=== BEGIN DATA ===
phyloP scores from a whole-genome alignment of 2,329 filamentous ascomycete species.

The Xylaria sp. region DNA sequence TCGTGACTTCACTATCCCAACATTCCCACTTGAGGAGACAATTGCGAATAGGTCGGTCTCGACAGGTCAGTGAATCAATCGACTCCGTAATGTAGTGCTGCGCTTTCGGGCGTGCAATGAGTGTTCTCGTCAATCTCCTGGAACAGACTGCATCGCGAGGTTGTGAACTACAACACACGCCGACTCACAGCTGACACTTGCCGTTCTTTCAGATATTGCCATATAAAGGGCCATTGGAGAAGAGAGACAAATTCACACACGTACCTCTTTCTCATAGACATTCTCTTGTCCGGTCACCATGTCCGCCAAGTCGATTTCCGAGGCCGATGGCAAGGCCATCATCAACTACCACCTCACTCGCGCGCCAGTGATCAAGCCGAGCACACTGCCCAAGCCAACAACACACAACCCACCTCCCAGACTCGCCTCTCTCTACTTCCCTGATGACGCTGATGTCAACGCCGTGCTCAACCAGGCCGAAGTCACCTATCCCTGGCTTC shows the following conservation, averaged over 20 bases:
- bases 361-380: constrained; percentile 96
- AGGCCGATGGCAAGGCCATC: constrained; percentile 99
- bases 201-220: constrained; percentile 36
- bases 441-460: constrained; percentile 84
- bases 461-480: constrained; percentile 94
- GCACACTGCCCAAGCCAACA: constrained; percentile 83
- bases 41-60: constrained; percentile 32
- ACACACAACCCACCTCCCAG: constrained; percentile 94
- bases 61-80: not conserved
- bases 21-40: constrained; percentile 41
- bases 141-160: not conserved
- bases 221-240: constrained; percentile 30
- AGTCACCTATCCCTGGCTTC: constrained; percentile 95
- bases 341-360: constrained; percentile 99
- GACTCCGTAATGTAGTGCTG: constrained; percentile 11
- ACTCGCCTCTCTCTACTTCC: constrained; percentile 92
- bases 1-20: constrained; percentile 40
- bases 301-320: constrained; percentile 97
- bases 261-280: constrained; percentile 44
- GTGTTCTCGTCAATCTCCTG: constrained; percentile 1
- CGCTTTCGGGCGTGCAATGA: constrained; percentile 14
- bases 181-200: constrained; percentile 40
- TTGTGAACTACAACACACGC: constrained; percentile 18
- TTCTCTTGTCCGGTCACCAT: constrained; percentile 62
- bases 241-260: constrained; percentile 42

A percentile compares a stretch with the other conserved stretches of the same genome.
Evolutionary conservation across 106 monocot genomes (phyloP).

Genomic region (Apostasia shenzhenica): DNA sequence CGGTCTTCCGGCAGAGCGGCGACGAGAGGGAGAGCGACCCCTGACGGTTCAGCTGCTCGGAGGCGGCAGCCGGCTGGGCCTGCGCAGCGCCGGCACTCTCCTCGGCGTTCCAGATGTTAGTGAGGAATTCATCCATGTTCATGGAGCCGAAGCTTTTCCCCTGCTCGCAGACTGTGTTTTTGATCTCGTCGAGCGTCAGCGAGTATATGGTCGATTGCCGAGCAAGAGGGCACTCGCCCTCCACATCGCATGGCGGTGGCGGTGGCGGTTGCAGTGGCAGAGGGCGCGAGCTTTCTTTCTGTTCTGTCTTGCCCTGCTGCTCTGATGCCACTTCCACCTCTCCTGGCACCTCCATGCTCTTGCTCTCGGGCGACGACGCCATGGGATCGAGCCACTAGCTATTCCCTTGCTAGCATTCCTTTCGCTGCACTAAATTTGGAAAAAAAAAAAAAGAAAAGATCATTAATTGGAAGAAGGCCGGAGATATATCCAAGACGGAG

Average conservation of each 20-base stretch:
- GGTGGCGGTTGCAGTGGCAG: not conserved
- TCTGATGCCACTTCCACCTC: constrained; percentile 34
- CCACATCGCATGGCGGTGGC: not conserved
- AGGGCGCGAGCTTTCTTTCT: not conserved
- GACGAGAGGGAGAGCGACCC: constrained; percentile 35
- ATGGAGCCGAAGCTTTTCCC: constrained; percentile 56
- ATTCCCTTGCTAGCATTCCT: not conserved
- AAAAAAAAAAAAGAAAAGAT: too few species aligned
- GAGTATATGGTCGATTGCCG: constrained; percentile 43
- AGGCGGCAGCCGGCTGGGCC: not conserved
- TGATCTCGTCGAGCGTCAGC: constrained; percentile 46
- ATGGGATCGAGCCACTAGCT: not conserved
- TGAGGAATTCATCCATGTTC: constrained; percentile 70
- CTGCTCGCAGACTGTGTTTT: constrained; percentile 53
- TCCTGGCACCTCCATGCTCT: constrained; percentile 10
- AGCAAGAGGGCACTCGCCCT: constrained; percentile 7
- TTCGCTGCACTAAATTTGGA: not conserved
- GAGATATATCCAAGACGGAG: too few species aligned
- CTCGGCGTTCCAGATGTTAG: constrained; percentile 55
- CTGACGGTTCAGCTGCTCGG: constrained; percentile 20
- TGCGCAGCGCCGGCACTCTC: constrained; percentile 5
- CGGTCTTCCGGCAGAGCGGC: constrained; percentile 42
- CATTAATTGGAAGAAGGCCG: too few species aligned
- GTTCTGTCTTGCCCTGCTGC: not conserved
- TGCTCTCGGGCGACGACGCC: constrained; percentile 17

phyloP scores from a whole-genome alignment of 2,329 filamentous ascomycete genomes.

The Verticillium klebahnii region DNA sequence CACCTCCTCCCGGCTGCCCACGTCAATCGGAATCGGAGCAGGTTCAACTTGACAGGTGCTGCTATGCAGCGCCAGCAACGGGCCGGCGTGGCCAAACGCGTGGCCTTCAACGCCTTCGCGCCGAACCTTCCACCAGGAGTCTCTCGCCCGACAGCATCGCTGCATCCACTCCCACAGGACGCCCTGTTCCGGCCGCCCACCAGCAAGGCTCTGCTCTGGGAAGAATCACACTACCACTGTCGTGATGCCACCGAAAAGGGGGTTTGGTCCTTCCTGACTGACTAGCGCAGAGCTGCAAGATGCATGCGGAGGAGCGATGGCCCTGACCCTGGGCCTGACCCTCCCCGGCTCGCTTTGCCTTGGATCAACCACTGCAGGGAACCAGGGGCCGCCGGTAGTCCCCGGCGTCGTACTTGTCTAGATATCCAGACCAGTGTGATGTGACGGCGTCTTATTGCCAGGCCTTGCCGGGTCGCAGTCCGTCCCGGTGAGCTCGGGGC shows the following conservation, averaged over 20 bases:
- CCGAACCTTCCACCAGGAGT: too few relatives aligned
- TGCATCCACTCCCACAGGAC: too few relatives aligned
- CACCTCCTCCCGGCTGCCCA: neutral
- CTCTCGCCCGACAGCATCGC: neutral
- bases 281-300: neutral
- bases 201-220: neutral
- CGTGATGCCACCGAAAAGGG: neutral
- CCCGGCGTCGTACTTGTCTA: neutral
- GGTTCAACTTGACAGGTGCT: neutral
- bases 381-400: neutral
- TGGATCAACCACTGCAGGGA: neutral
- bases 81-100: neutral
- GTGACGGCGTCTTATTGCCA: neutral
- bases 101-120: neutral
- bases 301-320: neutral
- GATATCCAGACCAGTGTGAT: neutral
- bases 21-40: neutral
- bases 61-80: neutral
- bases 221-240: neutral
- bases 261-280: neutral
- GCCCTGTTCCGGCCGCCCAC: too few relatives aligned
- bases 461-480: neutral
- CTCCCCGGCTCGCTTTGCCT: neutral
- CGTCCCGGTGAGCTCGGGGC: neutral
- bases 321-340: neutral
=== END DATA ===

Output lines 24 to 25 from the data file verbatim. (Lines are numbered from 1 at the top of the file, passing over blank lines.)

- bases 181-200: constrained; percentile 40
- TTGTGAACTACAACACACGC: constrained; percentile 18